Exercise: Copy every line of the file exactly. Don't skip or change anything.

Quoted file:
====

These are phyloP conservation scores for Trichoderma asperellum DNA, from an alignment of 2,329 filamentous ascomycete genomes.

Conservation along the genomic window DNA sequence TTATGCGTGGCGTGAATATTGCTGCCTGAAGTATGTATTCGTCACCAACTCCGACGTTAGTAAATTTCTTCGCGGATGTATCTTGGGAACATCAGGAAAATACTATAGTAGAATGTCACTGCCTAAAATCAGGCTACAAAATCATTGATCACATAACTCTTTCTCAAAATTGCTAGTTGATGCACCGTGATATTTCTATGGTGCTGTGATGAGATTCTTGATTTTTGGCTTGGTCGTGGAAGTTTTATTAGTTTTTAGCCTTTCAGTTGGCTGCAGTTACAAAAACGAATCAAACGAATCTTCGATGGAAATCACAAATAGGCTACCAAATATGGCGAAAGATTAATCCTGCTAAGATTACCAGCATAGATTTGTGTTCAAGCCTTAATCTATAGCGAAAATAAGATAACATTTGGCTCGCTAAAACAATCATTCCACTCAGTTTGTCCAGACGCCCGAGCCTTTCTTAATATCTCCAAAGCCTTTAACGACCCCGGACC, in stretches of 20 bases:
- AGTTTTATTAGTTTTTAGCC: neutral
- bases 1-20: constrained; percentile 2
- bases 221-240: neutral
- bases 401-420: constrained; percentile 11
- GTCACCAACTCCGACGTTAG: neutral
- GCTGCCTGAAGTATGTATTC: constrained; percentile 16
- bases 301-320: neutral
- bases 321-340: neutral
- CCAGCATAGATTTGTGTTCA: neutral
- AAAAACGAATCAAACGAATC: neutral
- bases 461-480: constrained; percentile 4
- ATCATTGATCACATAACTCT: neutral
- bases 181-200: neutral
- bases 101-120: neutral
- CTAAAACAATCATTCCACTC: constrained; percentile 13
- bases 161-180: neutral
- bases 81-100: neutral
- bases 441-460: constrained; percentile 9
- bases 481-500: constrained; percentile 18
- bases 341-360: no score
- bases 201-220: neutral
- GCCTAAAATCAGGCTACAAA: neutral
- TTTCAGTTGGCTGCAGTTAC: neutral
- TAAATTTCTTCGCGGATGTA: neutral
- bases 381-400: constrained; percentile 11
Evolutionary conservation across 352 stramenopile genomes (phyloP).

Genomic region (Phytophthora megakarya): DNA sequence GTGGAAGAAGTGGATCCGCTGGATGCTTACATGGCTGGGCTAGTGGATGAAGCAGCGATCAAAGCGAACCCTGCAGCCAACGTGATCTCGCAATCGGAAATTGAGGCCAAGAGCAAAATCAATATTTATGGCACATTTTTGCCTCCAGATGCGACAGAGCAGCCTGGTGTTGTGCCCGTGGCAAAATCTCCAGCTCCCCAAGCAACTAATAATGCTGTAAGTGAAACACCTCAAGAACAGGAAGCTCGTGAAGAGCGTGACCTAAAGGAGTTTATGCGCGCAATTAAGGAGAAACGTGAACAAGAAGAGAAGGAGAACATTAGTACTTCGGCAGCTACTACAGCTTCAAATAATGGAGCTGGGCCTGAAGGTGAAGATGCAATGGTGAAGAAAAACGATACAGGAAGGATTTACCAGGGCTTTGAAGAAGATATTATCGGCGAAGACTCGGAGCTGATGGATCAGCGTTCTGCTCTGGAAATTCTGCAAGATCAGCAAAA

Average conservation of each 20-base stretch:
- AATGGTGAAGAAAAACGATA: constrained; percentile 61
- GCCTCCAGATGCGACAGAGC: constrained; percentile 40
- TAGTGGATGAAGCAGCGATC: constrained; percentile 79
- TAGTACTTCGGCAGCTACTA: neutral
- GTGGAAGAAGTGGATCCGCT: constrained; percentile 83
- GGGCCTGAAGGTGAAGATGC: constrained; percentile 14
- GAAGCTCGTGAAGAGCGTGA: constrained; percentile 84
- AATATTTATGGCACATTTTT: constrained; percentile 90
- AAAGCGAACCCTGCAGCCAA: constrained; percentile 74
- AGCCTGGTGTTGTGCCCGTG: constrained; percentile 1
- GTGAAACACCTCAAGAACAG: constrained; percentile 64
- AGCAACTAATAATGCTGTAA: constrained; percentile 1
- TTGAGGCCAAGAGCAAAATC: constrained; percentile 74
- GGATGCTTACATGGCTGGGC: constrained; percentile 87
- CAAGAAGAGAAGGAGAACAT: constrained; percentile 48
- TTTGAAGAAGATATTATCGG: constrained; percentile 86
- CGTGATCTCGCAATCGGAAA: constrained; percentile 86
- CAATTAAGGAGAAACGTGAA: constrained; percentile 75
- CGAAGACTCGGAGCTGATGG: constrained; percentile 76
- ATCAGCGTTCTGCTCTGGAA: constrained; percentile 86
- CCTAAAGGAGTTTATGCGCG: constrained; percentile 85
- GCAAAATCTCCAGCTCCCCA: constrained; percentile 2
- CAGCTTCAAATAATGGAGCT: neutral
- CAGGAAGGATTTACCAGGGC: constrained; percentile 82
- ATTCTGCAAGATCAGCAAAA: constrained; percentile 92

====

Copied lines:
These are phyloP conservation scores for Trichoderma asperellum DNA, from an alignment of 2,329 filamentous ascomycete genomes.

Conservation along the genomic window DNA sequence TTATGCGTGGCGTGAATATTGCTGCCTGAAGTATGTATTCGTCACCAACTCCGACGTTAGTAAATTTCTTCGCGGATGTATCTTGGGAACATCAGGAAAATACTATAGTAGAATGTCACTGCCTAAAATCAGGCTACAAAATCATTGATCACATAACTCTTTCTCAAAATTGCTAGTTGATGCACCGTGATATTTCTATGGTGCTGTGATGAGATTCTTGATTTTTGGCTTGGTCGTGGAAGTTTTATTAGTTTTTAGCCTTTCAGTTGGCTGCAGTTACAAAAACGAATCAAACGAATCTTCGATGGAAATCACAAATAGGCTACCAAATATGGCGAAAGATTAATCCTGCTAAGATTACCAGCATAGATTTGTGTTCAAGCCTTAATCTATAGCGAAAATAAGATAACATTTGGCTCGCTAAAACAATCATTCCACTCAGTTTGTCCAGACGCCCGAGCCTTTCTTAATATCTCCAAAGCCTTTAACGACCCCGGACC, in stretches of 20 bases:
- AGTTTTATTAGTTTTTAGCC: neutral
- bases 1-20: constrained; percentile 2
- bases 221-240: neutral
- bases 401-420: constrained; percentile 11
- GTCACCAACTCCGACGTTAG: neutral
- GCTGCCTGAAGTATGTATTC: constrained; percentile 16
- bases 301-320: neutral
- bases 321-340: neutral
- CCAGCATAGATTTGTGTTCA: neutral
- AAAAACGAATCAAACGAATC: neutral
- bases 461-480: constrained; percentile 4
- ATCATTGATCACATAACTCT: neutral
- bases 181-200: neutral
- bases 101-120: neutral
- CTAAAACAATCATTCCACTC: constrained; percentile 13
- bases 161-180: neutral
- bases 81-100: neutral
- bases 441-460: constrained; percentile 9
- bases 481-500: constrained; percentile 18
- bases 341-360: no score
- bases 201-220: neutral
- GCCTAAAATCAGGCTACAAA: neutral
- TTTCAGTTGGCTGCAGTTAC: neutral
- TAAATTTCTTCGCGGATGTA: neutral
- bases 381-400: constrained; percentile 11
Evolutionary conservation across 352 stramenopile genomes (phyloP).

Genomic region (Phytophthora megakarya): DNA sequence GTGGAAGAAGTGGATCCGCTGGATGCTTACATGGCTGGGCTAGTGGATGAAGCAGCGATCAAAGCGAACCCTGCAGCCAACGTGATCTCGCAATCGGAAATTGAGGCCAAGAGCAAAATCAATATTTATGGCACATTTTTGCCTCCAGATGCGACAGAGCAGCCTGGTGTTGTGCCCGTGGCAAAATCTCCAGCTCCCCAAGCAACTAATAATGCTGTAAGTGAAACACCTCAAGAACAGGAAGCTCGTGAAGAGCGTGACCTAAAGGAGTTTATGCGCGCAATTAAGGAGAAACGTGAACAAGAAGAGAAGGAGAACATTAGTACTTCGGCAGCTACTACAGCTTCAAATAATGGAGCTGGGCCTGAAGGTGAAGATGCAATGGTGAAGAAAAACGATACAGGAAGGATTTACCAGGGCTTTGAAGAAGATATTATCGGCGAAGACTCGGAGCTGATGGATCAGCGTTCTGCTCTGGAAATTCTGCAAGATCAGCAAAA

Average conservation of each 20-base stretch:
- AATGGTGAAGAAAAACGATA: constrained; percentile 61
- GCCTCCAGATGCGACAGAGC: constrained; percentile 40
- TAGTGGATGAAGCAGCGATC: constrained; percentile 79
- TAGTACTTCGGCAGCTACTA: neutral
- GTGGAAGAAGTGGATCCGCT: constrained; percentile 83
- GGGCCTGAAGGTGAAGATGC: constrained; percentile 14
- GAAGCTCGTGAAGAGCGTGA: constrained; percentile 84
- AATATTTATGGCACATTTTT: constrained; percentile 90
- AAAGCGAACCCTGCAGCCAA: constrained; percentile 74
- AGCCTGGTGTTGTGCCCGTG: constrained; percentile 1
- GTGAAACACCTCAAGAACAG: constrained; percentile 64
- AGCAACTAATAATGCTGTAA: constrained; percentile 1
- TTGAGGCCAAGAGCAAAATC: constrained; percentile 74
- GGATGCTTACATGGCTGGGC: constrained; percentile 87
- CAAGAAGAGAAGGAGAACAT: constrained; percentile 48
- TTTGAAGAAGATATTATCGG: constrained; percentile 86
- CGTGATCTCGCAATCGGAAA: constrained; percentile 86
- CAATTAAGGAGAAACGTGAA: constrained; percentile 75
- CGAAGACTCGGAGCTGATGG: constrained; percentile 76
- ATCAGCGTTCTGCTCTGGAA: constrained; percentile 86
- CCTAAAGGAGTTTATGCGCG: constrained; percentile 85
- GCAAAATCTCCAGCTCCCCA: constrained; percentile 2
- CAGCTTCAAATAATGGAGCT: neutral
- CAGGAAGGATTTACCAGGGC: constrained; percentile 82
- ATTCTGCAAGATCAGCAAAA: constrained; percentile 92